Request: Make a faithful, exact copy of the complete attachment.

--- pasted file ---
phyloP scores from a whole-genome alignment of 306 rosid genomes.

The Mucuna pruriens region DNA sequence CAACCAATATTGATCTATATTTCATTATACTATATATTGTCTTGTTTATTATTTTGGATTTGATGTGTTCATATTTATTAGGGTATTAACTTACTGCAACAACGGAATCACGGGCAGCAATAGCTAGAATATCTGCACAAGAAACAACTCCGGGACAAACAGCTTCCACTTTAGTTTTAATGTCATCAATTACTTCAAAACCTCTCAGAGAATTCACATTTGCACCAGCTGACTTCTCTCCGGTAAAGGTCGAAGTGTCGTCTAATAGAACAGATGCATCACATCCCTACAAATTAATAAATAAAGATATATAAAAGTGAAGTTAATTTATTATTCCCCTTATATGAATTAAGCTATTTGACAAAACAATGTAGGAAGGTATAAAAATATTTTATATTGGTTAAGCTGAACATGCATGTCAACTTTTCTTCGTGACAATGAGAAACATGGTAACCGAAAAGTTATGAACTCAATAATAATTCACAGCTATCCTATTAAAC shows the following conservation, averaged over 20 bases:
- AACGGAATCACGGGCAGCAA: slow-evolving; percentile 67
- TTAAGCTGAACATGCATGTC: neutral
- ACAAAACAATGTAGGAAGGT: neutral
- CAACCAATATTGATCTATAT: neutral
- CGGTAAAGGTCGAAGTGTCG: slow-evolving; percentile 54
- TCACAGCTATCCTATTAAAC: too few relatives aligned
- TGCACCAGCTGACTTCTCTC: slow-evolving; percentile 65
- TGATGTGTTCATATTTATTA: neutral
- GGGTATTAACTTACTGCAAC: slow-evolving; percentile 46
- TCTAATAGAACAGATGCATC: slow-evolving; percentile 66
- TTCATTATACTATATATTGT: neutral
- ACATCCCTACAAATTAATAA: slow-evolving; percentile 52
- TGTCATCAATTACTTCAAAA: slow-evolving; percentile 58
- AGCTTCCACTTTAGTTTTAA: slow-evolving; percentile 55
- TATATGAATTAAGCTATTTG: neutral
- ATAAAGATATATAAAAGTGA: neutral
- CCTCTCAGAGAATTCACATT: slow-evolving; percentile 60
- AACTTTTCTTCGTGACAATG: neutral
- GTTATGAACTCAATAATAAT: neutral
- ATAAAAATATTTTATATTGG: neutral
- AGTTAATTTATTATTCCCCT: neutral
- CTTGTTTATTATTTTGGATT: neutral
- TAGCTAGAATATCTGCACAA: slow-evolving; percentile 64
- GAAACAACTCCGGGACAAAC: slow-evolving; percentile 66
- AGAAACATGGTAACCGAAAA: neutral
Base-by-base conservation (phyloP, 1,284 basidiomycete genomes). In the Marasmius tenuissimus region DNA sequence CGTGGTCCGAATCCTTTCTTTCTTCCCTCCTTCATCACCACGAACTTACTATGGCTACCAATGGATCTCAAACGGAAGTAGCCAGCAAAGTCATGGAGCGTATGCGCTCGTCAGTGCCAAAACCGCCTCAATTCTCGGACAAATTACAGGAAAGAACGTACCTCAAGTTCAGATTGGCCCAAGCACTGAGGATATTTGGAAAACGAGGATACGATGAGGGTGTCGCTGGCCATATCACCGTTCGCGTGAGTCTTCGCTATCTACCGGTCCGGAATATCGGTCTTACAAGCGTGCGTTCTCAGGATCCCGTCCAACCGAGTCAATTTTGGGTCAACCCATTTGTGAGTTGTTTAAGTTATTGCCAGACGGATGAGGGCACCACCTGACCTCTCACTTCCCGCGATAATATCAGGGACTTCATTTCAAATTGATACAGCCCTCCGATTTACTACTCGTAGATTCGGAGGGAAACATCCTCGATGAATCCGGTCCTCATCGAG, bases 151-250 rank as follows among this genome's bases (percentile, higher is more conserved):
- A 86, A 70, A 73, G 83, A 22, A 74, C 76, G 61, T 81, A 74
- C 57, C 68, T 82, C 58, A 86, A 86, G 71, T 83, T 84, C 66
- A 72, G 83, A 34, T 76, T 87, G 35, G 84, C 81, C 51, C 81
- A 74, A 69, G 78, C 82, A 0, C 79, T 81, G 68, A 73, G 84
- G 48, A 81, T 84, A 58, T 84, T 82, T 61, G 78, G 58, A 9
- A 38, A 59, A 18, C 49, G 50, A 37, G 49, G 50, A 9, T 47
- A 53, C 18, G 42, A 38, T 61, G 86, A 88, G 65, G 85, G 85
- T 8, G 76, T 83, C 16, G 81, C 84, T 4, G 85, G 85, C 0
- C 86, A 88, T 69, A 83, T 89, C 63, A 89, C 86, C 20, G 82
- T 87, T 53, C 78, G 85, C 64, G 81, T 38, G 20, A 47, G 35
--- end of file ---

phyloP scores from a whole-genome alignment of 306 rosid genomes.

The Mucuna pruriens region DNA sequence CAACCAATATTGATCTATATTTCATTATACTATATATTGTCTTGTTTATTATTTTGGATTTGATGTGTTCATATTTATTAGGGTATTAACTTACTGCAACAACGGAATCACGGGCAGCAATAGCTAGAATATCTGCACAAGAAACAACTCCGGGACAAACAGCTTCCACTTTAGTTTTAATGTCATCAATTACTTCAAAACCTCTCAGAGAATTCACATTTGCACCAGCTGACTTCTCTCCGGTAAAGGTCGAAGTGTCGTCTAATAGAACAGATGCATCACATCCCTACAAATTAATAAATAAAGATATATAAAAGTGAAGTTAATTTATTATTCCCCTTATATGAATTAAGCTATTTGACAAAACAATGTAGGAAGGTATAAAAATATTTTATATTGGTTAAGCTGAACATGCATGTCAACTTTTCTTCGTGACAATGAGAAACATGGTAACCGAAAAGTTATGAACTCAATAATAATTCACAGCTATCCTATTAAAC shows the following conservation, averaged over 20 bases:
- AACGGAATCACGGGCAGCAA: slow-evolving; percentile 67
- TTAAGCTGAACATGCATGTC: neutral
- ACAAAACAATGTAGGAAGGT: neutral
- CAACCAATATTGATCTATAT: neutral
- CGGTAAAGGTCGAAGTGTCG: slow-evolving; percentile 54
- TCACAGCTATCCTATTAAAC: too few relatives aligned
- TGCACCAGCTGACTTCTCTC: slow-evolving; percentile 65
- TGATGTGTTCATATTTATTA: neutral
- GGGTATTAACTTACTGCAAC: slow-evolving; percentile 46
- TCTAATAGAACAGATGCATC: slow-evolving; percentile 66
- TTCATTATACTATATATTGT: neutral
- ACATCCCTACAAATTAATAA: slow-evolving; percentile 52
- TGTCATCAATTACTTCAAAA: slow-evolving; percentile 58
- AGCTTCCACTTTAGTTTTAA: slow-evolving; percentile 55
- TATATGAATTAAGCTATTTG: neutral
- ATAAAGATATATAAAAGTGA: neutral
- CCTCTCAGAGAATTCACATT: slow-evolving; percentile 60
- AACTTTTCTTCGTGACAATG: neutral
- GTTATGAACTCAATAATAAT: neutral
- ATAAAAATATTTTATATTGG: neutral
- AGTTAATTTATTATTCCCCT: neutral
- CTTGTTTATTATTTTGGATT: neutral
- TAGCTAGAATATCTGCACAA: slow-evolving; percentile 64
- GAAACAACTCCGGGACAAAC: slow-evolving; percentile 66
- AGAAACATGGTAACCGAAAA: neutral
Base-by-base conservation (phyloP, 1,284 basidiomycete genomes). In the Marasmius tenuissimus region DNA sequence CGTGGTCCGAATCCTTTCTTTCTTCCCTCCTTCATCACCACGAACTTACTATGGCTACCAATGGATCTCAAACGGAAGTAGCCAGCAAAGTCATGGAGCGTATGCGCTCGTCAGTGCCAAAACCGCCTCAATTCTCGGACAAATTACAGGAAAGAACGTACCTCAAGTTCAGATTGGCCCAAGCACTGAGGATATTTGGAAAACGAGGATACGATGAGGGTGTCGCTGGCCATATCACCGTTCGCGTGAGTCTTCGCTATCTACCGGTCCGGAATATCGGTCTTACAAGCGTGCGTTCTCAGGATCCCGTCCAACCGAGTCAATTTTGGGTCAACCCATTTGTGAGTTGTTTAAGTTATTGCCAGACGGATGAGGGCACCACCTGACCTCTCACTTCCCGCGATAATATCAGGGACTTCATTTCAAATTGATACAGCCCTCCGATTTACTACTCGTAGATTCGGAGGGAAACATCCTCGATGAATCCGGTCCTCATCGAG, bases 151-250 rank as follows among this genome's bases (percentile, higher is more conserved):
- A 86, A 70, A 73, G 83, A 22, A 74, C 76, G 61, T 81, A 74
- C 57, C 68, T 82, C 58, A 86, A 86, G 71, T 83, T 84, C 66
- A 72, G 83, A 34, T 76, T 87, G 35, G 84, C 81, C 51, C 81
- A 74, A 69, G 78, C 82, A 0, C 79, T 81, G 68, A 73, G 84
- G 48, A 81, T 84, A 58, T 84, T 82, T 61, G 78, G 58, A 9
- A 38, A 59, A 18, C 49, G 50, A 37, G 49, G 50, A 9, T 47
- A 53, C 18, G 42, A 38, T 61, G 86, A 88, G 65, G 85, G 85
- T 8, G 76, T 83, C 16, G 81, C 84, T 4, G 85, G 85, C 0
- C 86, A 88, T 69, A 83, T 89, C 63, A 89, C 86, C 20, G 82
- T 87, T 53, C 78, G 85, C 64, G 81, T 38, G 20, A 47, G 35